Profile with Sarah Deutsch
Sarah Deutsch (Illinois & St Catherine’s 1977) is a Professor in the History Department with a secondary appointment in the Women’s Studies Program at Duke University. She was previously the Dean of Social Sciences at Duke University. She holds a PhD in American History from Yale University, an MLitt in British Imperial History from the University of Oxford, and a BA in History from Yale University.
Rhodes Project: Where did you grow up?
Sarah Deutsch: I was born in Connecticut, but I grew up in suburban Chicago.
Rhodes Project: What book are you currently reading?
Sarah Deutsch: I’m reading Sashenka by Simon Montefiore for a book group I am part of. I just finished a book that I liked better – Let the Great World Spin by Colum McCann. It was beautifully written and quite moving. It also happens to be Duke’s summer reading book.
Rhodes Project: What piece of technology could you not live without?
Sarah Deutsch: I’m not sure there is a piece of technology I couldn’t live without. I love my smart phone, but I lived a long time without it beforehand. Sometimes I think I am more of a slave to it than it is to me.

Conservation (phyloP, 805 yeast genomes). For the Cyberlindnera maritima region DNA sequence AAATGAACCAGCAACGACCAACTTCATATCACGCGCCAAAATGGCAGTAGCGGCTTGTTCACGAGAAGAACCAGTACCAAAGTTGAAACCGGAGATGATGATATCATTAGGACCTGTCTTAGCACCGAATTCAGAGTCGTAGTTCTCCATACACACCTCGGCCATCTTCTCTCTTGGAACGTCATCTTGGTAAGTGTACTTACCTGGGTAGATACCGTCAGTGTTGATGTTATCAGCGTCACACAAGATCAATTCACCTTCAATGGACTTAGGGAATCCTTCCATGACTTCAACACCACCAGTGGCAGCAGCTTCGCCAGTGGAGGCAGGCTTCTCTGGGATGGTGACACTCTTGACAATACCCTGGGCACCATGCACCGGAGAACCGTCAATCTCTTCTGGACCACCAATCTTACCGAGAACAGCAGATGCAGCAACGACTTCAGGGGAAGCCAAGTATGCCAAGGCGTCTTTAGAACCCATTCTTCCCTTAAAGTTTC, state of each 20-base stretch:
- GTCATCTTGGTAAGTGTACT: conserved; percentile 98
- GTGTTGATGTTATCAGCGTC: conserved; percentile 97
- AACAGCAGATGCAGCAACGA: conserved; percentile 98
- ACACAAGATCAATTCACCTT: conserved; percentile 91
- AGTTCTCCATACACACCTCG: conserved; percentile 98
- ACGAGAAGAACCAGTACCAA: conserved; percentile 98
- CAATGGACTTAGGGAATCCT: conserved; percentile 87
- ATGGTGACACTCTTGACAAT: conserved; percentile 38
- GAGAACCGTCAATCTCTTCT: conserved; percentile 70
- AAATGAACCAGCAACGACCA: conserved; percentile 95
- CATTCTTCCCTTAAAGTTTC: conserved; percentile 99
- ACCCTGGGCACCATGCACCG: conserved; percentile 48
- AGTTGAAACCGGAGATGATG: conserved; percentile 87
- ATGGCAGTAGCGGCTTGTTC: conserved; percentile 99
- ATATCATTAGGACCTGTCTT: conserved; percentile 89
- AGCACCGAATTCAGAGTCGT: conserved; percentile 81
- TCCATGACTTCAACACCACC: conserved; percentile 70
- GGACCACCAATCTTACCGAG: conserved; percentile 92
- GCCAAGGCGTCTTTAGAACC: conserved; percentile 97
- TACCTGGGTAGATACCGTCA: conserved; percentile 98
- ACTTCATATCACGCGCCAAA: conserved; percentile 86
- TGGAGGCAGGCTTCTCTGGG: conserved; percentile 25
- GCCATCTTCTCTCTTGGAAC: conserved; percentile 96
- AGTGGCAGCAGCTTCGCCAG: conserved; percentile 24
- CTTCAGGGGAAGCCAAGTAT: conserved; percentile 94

Rhodes Project: Could you describe a favorite past project?
Sarah Deutsch: The ones I am fondest of have been more collaborative, working to set up a structure in which people were encouraged to do interdisciplinary teaching, for example. They would collaborate on a seminar that they would then promise to repeat. I like to work to get people to sit down and talk together. I’ve been involved in leading a number of public library discussion groups and constructing discussion seminars. I was particularly proud of my association with the Massachusetts Foundation for Humanities and Public Policy, which does a wonderful job of public programming, particularly in under-served areas, but also does thought-provoking programming on important issues for wider groups of people. We did a project on de-industrializing communities in Massachusetts in the late 1980s. I’m happy about my books too, and that they’ve had an impact.
Rhodes Project: What is the most rewarding part of your job?
Sarah Deutsch: Definitely teaching. It was really hard when I went into the administration because I was a Dean for three years and my teaching was dramatically reduced for that position. Teaching is really why I do what I do. I love to research and I love to write, which is why I teach at this level, but mostly, I simply am a teacher. I love working with students and seeing the light bulb moment that happens to them in almost every session. The excitement they show by being empowered to think more creatively and more daringly about things and with greater foundation is really exciting to me.
Project: What is the most challenging part of your job?